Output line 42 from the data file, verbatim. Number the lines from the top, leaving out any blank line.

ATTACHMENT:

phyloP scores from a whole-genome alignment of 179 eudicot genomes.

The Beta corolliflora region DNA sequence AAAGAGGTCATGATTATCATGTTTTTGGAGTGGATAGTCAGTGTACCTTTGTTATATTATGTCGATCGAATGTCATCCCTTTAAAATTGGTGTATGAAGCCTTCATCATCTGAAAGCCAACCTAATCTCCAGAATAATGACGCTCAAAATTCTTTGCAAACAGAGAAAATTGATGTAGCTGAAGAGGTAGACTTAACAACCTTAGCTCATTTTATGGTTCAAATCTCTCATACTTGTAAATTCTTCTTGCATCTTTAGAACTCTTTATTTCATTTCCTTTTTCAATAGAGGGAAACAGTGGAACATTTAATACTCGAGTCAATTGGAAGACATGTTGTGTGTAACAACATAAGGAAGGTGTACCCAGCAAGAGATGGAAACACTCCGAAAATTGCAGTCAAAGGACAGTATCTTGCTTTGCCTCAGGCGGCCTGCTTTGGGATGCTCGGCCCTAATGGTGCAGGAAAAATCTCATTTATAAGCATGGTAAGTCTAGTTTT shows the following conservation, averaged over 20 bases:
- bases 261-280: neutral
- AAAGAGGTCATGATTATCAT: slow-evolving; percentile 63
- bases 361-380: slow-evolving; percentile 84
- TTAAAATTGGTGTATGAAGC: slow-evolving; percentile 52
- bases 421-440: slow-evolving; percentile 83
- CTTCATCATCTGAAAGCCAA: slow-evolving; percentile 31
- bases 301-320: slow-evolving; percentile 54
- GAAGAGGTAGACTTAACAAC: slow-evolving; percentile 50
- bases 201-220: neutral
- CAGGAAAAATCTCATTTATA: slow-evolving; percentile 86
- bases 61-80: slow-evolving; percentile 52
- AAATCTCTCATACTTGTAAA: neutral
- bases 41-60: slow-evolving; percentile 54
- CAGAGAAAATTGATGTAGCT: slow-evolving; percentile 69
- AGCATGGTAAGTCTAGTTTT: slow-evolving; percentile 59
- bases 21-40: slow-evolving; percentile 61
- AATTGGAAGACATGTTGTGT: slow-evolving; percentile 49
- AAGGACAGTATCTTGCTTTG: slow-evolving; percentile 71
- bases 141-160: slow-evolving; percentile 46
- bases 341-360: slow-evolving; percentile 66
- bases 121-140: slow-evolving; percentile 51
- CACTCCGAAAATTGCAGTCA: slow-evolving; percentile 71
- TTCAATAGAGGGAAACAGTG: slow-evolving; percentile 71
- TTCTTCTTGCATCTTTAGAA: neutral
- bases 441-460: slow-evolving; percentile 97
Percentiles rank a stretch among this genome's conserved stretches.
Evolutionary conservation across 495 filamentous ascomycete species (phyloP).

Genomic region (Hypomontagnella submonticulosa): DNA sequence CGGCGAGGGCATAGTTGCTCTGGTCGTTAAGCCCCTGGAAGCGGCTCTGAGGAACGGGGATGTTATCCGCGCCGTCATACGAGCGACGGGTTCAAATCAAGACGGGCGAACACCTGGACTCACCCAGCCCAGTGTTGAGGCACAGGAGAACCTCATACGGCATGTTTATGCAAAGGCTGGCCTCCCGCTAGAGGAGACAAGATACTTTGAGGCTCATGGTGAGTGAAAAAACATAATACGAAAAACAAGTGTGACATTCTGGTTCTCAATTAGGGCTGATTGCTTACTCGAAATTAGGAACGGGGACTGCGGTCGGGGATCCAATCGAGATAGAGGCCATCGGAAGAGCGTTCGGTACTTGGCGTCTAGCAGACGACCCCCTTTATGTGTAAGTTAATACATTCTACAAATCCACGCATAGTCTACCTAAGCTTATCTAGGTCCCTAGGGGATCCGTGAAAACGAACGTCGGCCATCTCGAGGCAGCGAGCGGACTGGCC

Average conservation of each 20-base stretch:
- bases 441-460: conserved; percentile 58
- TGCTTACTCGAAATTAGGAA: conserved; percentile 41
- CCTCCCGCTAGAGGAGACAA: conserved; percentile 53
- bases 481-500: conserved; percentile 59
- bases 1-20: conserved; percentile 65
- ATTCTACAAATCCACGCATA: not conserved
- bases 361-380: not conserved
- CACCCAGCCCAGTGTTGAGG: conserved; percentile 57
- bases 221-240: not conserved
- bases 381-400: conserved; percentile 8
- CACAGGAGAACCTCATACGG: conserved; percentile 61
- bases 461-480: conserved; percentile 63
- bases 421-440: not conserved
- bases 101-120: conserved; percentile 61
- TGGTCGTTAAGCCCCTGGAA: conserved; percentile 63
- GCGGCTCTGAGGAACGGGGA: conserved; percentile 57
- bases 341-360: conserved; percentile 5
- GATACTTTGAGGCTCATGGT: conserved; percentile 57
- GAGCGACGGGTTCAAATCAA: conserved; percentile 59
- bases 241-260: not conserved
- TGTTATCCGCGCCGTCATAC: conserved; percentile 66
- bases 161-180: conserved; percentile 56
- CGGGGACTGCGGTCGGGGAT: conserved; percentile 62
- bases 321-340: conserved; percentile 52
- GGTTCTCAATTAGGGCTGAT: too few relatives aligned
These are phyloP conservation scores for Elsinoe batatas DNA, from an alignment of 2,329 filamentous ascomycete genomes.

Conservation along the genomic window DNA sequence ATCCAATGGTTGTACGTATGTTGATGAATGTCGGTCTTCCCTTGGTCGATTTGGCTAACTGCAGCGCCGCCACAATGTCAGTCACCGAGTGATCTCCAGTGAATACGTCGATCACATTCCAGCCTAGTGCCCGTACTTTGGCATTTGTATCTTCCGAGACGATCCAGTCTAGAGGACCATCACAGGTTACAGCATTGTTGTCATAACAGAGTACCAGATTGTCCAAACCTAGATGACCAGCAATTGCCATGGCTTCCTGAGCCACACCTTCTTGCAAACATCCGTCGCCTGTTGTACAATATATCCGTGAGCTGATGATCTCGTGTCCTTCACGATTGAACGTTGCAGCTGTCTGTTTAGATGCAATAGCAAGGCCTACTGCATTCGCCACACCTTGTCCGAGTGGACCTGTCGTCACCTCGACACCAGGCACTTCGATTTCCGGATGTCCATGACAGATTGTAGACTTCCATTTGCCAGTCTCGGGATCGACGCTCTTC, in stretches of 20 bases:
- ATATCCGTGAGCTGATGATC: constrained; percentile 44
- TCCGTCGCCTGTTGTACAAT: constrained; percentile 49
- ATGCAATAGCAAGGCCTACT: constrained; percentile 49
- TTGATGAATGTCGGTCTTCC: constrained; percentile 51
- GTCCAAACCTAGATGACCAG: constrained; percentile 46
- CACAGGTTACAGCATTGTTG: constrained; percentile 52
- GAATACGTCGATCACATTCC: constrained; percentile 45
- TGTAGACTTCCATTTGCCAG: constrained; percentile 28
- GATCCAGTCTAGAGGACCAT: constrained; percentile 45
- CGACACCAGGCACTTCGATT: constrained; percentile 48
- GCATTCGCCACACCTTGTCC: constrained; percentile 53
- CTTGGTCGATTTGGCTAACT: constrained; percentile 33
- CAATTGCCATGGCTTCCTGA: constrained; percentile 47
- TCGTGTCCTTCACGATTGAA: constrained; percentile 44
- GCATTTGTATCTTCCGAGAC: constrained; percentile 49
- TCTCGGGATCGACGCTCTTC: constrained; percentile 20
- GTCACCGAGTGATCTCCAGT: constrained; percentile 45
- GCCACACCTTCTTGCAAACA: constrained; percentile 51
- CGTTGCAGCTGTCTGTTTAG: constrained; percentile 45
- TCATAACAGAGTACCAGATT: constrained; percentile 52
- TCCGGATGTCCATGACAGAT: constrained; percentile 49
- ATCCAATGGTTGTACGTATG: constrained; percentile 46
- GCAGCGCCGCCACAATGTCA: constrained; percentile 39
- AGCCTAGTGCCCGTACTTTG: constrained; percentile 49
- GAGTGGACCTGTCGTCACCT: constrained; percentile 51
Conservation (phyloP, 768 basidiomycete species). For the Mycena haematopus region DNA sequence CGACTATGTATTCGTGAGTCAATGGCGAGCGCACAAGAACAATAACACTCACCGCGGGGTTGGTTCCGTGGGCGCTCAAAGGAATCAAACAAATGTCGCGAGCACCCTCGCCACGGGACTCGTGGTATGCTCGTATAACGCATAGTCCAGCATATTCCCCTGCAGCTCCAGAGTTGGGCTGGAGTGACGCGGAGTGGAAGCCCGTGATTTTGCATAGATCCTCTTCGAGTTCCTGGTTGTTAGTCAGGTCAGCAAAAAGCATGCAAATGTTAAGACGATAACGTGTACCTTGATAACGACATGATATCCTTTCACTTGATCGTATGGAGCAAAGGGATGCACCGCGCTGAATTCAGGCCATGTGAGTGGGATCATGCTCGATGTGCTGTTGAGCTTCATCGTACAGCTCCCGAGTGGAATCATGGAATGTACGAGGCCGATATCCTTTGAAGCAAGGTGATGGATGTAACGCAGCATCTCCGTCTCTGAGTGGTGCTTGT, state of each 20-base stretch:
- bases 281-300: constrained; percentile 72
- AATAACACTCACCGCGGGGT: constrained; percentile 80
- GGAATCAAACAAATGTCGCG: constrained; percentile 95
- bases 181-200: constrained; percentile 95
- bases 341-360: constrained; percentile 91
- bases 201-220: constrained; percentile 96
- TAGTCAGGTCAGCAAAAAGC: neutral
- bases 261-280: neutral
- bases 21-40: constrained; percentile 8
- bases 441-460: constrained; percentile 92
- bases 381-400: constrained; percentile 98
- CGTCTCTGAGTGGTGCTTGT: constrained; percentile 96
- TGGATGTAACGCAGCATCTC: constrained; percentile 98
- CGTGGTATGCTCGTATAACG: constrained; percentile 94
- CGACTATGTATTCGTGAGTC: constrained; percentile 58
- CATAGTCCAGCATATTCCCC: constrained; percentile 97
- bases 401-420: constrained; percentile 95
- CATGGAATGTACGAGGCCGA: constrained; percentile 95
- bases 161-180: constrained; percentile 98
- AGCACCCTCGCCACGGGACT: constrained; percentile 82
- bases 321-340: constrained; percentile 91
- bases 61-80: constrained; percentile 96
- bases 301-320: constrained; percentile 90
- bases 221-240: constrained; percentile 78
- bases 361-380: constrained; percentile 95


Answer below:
- CACAGGAGAACCTCATACGG: conserved; percentile 61